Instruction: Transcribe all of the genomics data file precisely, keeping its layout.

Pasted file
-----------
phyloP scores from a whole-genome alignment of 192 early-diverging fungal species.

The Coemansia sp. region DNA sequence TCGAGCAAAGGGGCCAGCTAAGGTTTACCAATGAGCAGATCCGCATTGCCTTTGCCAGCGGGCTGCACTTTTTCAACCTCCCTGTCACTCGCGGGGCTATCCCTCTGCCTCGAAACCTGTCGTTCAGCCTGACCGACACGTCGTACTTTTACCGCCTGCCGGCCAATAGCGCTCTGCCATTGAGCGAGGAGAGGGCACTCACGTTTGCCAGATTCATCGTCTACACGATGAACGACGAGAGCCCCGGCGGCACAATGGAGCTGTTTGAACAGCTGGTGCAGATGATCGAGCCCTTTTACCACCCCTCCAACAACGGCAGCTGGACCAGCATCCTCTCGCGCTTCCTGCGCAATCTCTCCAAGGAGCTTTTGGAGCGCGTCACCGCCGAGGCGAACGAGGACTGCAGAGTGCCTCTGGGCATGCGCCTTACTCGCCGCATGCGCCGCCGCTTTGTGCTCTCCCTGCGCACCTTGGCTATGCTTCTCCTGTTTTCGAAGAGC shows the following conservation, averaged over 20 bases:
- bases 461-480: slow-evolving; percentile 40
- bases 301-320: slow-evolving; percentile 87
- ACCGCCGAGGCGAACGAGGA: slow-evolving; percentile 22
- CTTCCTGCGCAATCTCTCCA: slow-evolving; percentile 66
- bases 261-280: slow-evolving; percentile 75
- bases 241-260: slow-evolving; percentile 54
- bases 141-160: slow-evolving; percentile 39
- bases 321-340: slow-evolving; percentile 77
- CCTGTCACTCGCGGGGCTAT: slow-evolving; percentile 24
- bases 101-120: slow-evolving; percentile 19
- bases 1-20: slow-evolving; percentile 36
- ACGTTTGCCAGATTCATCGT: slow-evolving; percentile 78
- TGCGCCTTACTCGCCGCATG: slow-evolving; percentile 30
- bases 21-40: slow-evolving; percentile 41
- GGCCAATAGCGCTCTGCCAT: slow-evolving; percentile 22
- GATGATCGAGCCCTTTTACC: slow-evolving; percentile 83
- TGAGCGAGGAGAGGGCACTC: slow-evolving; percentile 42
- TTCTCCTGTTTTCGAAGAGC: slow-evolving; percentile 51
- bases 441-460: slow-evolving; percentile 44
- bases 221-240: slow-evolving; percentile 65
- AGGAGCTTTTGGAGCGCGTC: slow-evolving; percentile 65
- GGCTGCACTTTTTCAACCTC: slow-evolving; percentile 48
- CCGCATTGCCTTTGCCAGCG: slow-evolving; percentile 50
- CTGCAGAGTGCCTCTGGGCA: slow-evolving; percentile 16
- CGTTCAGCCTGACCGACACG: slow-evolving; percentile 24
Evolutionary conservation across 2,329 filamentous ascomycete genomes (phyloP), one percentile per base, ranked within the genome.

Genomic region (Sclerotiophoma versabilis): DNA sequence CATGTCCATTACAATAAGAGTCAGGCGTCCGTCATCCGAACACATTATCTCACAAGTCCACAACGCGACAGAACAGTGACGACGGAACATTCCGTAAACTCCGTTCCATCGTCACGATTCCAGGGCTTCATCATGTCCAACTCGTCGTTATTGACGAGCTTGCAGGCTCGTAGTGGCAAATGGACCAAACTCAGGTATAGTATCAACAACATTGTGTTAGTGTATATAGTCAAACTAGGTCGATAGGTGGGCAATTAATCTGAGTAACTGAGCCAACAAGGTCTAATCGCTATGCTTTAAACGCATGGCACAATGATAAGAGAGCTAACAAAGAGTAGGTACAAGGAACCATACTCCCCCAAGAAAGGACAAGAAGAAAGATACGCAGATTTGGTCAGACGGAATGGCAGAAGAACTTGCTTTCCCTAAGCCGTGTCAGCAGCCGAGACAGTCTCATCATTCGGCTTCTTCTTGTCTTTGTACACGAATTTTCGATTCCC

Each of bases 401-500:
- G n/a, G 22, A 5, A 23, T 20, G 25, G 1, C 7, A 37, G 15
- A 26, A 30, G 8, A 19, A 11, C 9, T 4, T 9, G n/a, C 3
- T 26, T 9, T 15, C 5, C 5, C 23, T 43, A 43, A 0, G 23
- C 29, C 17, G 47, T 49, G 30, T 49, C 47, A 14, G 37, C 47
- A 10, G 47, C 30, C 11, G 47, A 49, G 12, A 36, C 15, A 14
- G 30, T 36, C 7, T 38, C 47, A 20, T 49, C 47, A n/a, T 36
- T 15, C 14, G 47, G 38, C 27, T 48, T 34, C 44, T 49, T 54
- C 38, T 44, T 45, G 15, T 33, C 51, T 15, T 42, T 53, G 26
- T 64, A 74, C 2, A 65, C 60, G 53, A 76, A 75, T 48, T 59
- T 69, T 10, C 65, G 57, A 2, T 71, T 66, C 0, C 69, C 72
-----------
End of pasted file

phyloP scores from a whole-genome alignment of 192 early-diverging fungal species.

The Coemansia sp. region DNA sequence TCGAGCAAAGGGGCCAGCTAAGGTTTACCAATGAGCAGATCCGCATTGCCTTTGCCAGCGGGCTGCACTTTTTCAACCTCCCTGTCACTCGCGGGGCTATCCCTCTGCCTCGAAACCTGTCGTTCAGCCTGACCGACACGTCGTACTTTTACCGCCTGCCGGCCAATAGCGCTCTGCCATTGAGCGAGGAGAGGGCACTCACGTTTGCCAGATTCATCGTCTACACGATGAACGACGAGAGCCCCGGCGGCACAATGGAGCTGTTTGAACAGCTGGTGCAGATGATCGAGCCCTTTTACCACCCCTCCAACAACGGCAGCTGGACCAGCATCCTCTCGCGCTTCCTGCGCAATCTCTCCAAGGAGCTTTTGGAGCGCGTCACCGCCGAGGCGAACGAGGACTGCAGAGTGCCTCTGGGCATGCGCCTTACTCGCCGCATGCGCCGCCGCTTTGTGCTCTCCCTGCGCACCTTGGCTATGCTTCTCCTGTTTTCGAAGAGC shows the following conservation, averaged over 20 bases:
- bases 461-480: slow-evolving; percentile 40
- bases 301-320: slow-evolving; percentile 87
- ACCGCCGAGGCGAACGAGGA: slow-evolving; percentile 22
- CTTCCTGCGCAATCTCTCCA: slow-evolving; percentile 66
- bases 261-280: slow-evolving; percentile 75
- bases 241-260: slow-evolving; percentile 54
- bases 141-160: slow-evolving; percentile 39
- bases 321-340: slow-evolving; percentile 77
- CCTGTCACTCGCGGGGCTAT: slow-evolving; percentile 24
- bases 101-120: slow-evolving; percentile 19
- bases 1-20: slow-evolving; percentile 36
- ACGTTTGCCAGATTCATCGT: slow-evolving; percentile 78
- TGCGCCTTACTCGCCGCATG: slow-evolving; percentile 30
- bases 21-40: slow-evolving; percentile 41
- GGCCAATAGCGCTCTGCCAT: slow-evolving; percentile 22
- GATGATCGAGCCCTTTTACC: slow-evolving; percentile 83
- TGAGCGAGGAGAGGGCACTC: slow-evolving; percentile 42
- TTCTCCTGTTTTCGAAGAGC: slow-evolving; percentile 51
- bases 441-460: slow-evolving; percentile 44
- bases 221-240: slow-evolving; percentile 65
- AGGAGCTTTTGGAGCGCGTC: slow-evolving; percentile 65
- GGCTGCACTTTTTCAACCTC: slow-evolving; percentile 48
- CCGCATTGCCTTTGCCAGCG: slow-evolving; percentile 50
- CTGCAGAGTGCCTCTGGGCA: slow-evolving; percentile 16
- CGTTCAGCCTGACCGACACG: slow-evolving; percentile 24
Evolutionary conservation across 2,329 filamentous ascomycete genomes (phyloP), one percentile per base, ranked within the genome.

Genomic region (Sclerotiophoma versabilis): DNA sequence CATGTCCATTACAATAAGAGTCAGGCGTCCGTCATCCGAACACATTATCTCACAAGTCCACAACGCGACAGAACAGTGACGACGGAACATTCCGTAAACTCCGTTCCATCGTCACGATTCCAGGGCTTCATCATGTCCAACTCGTCGTTATTGACGAGCTTGCAGGCTCGTAGTGGCAAATGGACCAAACTCAGGTATAGTATCAACAACATTGTGTTAGTGTATATAGTCAAACTAGGTCGATAGGTGGGCAATTAATCTGAGTAACTGAGCCAACAAGGTCTAATCGCTATGCTTTAAACGCATGGCACAATGATAAGAGAGCTAACAAAGAGTAGGTACAAGGAACCATACTCCCCCAAGAAAGGACAAGAAGAAAGATACGCAGATTTGGTCAGACGGAATGGCAGAAGAACTTGCTTTCCCTAAGCCGTGTCAGCAGCCGAGACAGTCTCATCATTCGGCTTCTTCTTGTCTTTGTACACGAATTTTCGATTCCC

Each of bases 401-500:
- G n/a, G 22, A 5, A 23, T 20, G 25, G 1, C 7, A 37, G 15
- A 26, A 30, G 8, A 19, A 11, C 9, T 4, T 9, G n/a, C 3
- T 26, T 9, T 15, C 5, C 5, C 23, T 43, A 43, A 0, G 23
- C 29, C 17, G 47, T 49, G 30, T 49, C 47, A 14, G 37, C 47
- A 10, G 47, C 30, C 11, G 47, A 49, G 12, A 36, C 15, A 14
- G 30, T 36, C 7, T 38, C 47, A 20, T 49, C 47, A n/a, T 36
- T 15, C 14, G 47, G 38, C 27, T 48, T 34, C 44, T 49, T 54
- C 38, T 44, T 45, G 15, T 33, C 51, T 15, T 42, T 53, G 26
- T 64, A 74, C 2, A 65, C 60, G 53, A 76, A 75, T 48, T 59
- T 69, T 10, C 65, G 57, A 2, T 71, T 66, C 0, C 69, C 72